Why ask him to go out there with two weeks ago so you can get hurt before we were giving you the exit for both sides? So I think he was saying something without saying something, but it also doesn't fit the narrative of I can go on any podcast talking about things that might be politically difficult for some on the other side of the aisle and the fan base to swallow and then show up at work and saying root for me. You know, like that's that's the conundrum in New York City. It is odd.

It is odd. And he does say things that problem. But but you also you've been around sports fans forever and you're a sports fan. They don't care what he does off the field. We just win as long as he plays great.

And I actually have spoken to Robert Sala off the air. He goes, this stuff that you think is a distraction doesn't get through the walls. Players don't care about that stuff. Right. They love this guy as a teammate, and they do. Right. He's a great teammate.

I think he was voted the the leader or something like that or whatever, whatever. So if he wants to like opine on vaccines and darkness retreat, they don't care. Players don't care. And that's all that matters. And and really, sometimes fans root for the worst person in the world.

I'm not saying that that's Aaron. Right. But they'll root for the worst person in the world as long as he produces for their team. So I don't think the fans, even though they might be on the other side of what they believe is a political spectrum, that doesn't bother them as long as he plays. It's like Seinfeld saying they root for laundry. Yeah, they do. You know, never, never true a word spoken.

They root for the laundry. You got a good Larry David story from the times you interviewed center stage. Right. And you also speaking of politics, we need to get into what he said. But there's an exchange that he had. That was at the Y. That from the 92nd Street Y, where that's gone viral.

I see that every now and then. I have a great Larry story. OK, you ready? Yeah. So we did center stage with my interview show on Yes.

Yes. And then he called me up like maybe eight months later. He said, I promise to do a thing at my daughter's college in Boston. Would you come and interview me?

I don't like to just talk alone. Just do center stage with me. I said, sure, I did that. And then he asked me to do the 92nd Street Y, the premiere. And I did that. And it was wonderful.

I had a wonderful time just to be able to, like, interact with him is terrific, as you know. So then I had the book center stage and I texted him. I said, would you be willing to write the forward to it? And he wrote back, No, I don't think so. And I wrote back, I said, what? He goes, no, I don't like to do those things. I said, Larry, I mean, I need 500 words.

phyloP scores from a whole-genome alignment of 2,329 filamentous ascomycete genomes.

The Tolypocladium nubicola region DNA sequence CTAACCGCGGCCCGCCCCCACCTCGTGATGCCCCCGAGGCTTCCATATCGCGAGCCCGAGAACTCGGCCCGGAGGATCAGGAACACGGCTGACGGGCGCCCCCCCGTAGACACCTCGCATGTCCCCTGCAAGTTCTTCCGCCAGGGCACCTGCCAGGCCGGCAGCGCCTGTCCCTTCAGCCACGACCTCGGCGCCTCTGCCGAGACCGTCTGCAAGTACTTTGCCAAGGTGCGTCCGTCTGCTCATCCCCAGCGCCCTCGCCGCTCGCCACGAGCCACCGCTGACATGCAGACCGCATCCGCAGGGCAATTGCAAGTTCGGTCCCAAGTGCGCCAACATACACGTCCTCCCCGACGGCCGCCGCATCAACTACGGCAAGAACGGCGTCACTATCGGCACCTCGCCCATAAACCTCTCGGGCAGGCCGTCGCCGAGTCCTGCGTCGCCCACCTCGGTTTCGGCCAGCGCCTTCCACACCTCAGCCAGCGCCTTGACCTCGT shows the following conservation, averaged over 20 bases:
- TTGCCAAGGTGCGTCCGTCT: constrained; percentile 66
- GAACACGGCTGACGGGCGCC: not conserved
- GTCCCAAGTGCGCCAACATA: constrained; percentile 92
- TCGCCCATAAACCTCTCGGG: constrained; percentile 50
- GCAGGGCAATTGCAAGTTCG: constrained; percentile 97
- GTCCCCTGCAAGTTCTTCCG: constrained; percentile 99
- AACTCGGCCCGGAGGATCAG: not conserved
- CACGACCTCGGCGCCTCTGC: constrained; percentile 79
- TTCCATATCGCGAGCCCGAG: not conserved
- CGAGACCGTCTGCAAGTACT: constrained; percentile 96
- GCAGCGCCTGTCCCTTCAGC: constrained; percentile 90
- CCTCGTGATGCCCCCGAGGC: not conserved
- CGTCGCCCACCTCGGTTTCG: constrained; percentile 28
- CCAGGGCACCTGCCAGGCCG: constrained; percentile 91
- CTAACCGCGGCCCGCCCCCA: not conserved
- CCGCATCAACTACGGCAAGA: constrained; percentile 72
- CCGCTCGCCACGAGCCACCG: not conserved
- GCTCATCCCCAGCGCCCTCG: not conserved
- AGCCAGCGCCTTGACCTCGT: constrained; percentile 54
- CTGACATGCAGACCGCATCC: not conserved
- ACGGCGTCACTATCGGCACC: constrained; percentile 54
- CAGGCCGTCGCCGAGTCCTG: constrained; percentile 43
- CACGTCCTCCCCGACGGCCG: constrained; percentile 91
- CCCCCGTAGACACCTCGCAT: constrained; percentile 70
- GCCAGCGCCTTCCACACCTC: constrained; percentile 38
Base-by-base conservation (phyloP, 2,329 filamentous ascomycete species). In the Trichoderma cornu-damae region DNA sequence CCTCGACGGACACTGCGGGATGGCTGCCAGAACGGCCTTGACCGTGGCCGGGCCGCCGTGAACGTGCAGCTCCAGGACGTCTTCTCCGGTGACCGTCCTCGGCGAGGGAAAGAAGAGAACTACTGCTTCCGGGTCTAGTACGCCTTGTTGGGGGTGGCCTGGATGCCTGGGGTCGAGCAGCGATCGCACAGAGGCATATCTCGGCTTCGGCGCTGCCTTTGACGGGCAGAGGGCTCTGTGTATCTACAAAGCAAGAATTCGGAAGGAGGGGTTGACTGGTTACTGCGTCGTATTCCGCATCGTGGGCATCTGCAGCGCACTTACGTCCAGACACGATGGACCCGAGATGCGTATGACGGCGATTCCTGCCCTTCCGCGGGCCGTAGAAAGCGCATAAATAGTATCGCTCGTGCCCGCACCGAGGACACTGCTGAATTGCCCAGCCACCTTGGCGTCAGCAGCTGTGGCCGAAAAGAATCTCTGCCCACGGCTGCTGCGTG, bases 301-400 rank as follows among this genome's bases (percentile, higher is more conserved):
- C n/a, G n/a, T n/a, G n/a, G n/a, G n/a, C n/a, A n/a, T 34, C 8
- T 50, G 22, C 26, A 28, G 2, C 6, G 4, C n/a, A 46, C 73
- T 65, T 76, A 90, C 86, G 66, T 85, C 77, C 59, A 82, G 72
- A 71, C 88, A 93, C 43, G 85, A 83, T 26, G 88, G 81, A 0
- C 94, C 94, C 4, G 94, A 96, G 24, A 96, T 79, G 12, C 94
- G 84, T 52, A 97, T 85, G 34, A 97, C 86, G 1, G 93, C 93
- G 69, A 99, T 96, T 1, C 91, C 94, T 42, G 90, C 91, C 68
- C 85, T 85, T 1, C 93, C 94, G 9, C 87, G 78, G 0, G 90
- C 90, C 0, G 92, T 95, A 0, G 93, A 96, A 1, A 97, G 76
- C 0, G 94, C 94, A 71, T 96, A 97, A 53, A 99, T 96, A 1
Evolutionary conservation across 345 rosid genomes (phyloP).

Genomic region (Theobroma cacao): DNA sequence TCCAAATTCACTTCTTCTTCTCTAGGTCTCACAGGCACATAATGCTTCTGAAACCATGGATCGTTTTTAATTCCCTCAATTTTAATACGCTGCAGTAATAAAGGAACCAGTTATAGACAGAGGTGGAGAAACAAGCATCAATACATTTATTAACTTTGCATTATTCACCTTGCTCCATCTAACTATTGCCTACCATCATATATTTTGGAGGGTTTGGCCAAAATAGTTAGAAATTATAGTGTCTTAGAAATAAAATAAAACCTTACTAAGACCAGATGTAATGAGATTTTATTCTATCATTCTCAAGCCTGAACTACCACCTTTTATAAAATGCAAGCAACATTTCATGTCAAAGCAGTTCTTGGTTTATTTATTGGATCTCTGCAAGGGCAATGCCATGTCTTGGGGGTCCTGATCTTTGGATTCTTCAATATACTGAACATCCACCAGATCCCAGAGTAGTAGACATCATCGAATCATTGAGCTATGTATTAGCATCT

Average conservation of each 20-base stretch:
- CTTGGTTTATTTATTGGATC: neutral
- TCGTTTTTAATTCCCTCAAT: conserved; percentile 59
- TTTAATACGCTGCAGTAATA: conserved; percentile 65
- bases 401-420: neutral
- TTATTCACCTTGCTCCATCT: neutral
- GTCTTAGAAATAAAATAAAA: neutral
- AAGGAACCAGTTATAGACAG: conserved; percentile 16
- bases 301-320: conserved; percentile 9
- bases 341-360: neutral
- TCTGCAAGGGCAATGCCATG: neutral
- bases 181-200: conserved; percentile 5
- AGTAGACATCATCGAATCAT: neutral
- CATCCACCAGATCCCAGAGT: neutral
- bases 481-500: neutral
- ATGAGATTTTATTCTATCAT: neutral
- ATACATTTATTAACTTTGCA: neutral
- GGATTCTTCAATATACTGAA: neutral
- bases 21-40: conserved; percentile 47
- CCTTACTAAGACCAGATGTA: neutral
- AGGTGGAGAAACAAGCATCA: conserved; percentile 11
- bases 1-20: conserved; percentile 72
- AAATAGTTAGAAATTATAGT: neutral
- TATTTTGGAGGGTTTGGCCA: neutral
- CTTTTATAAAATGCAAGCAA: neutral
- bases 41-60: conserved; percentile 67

It should take five minutes. He goes, no, I'm good. And it was so Larry David. And so there was this whole exchange. I'm not even doing it justice, this whole exchange. And my wife, Jody, said, just make that the forward. The whole exchange. And I said, well, that's not fair to him.

But just the way he said it. No, I don't think so. That's right. Yeah. Well, you traveled to Boston. You drove there for four hours. You ran out of your radio show to do the 90. No, I'm good. Wow. Didn't expect that one. Wow. And you know what?

And I love him because he's living up to what he is. That's right. He doesn't do forwards. He doesn't do forwards. Well, I hate to tell you who's doing the forward of my next book.

No, I'm just kidding. Dude. Bob Costas did the forward, though. He was great.

I was going to have two forwards with Bob Costas and Larry. You came on to promote this. Yeah. So, yeah. It's great to see you, sir. Good to see you.

Thank you for schlepping all the way up here from Southern California. So if I have the party this, would you fly? Yes. Back to the house? Sure. Um, would you but you're not really going to do it, are you? It's not the commitment.

It's not going to be the level of debauchery. It used to be. I think Susie. Susie came to some a couple of your parties as well. Yeah.

So she knows. I'm just happy that people still remember. Are you kidding me? Yeah. It was an event. You want to know the last one? Like we used to have like different deliveries of food. Yes, sir. And the second delivery was all finger food and wings and stuff like that. That was in the basement. From blondies? Yes.

Yeah. And I, um, I got up the next morning after the party's over and it looked like a scene from Jurassic Park. People just threw their bones on the floor. I said, this is my house. Who put up their coals on my carpet? So that ended the party. That was the last party.

I said, I can't do this. I mean, people are just throwing food on the floor like it's a ballpark. Yeah. Like it's like you're under the seats at the stadium. Throwing the peanut shells just right down on the ground. Yeah.

They thought they were ground round. Just dated ourselves there. Hey, there were free drinks there. John brings his skewed sense of humor. Jeff brings tips to cut strokes off your next round. Together, it's those weekend golf guys.

They'll pay a lot of money to PXG and Tylus and Calloway. How many yards do you think you're going to pick up with that extra? I think I can get an extra five to 10. What if I give you 15 to 20?

You pay me more. Jeff Smith teaches on a sliding scale. Those weekend golf guys, the podcast part of the Believe Network. Just search BLEAV on YouTube or wherever you listen.
Whisper: medium.en / 2024-05-29 19:20:01 / 2024-05-29 19:42:37 / 23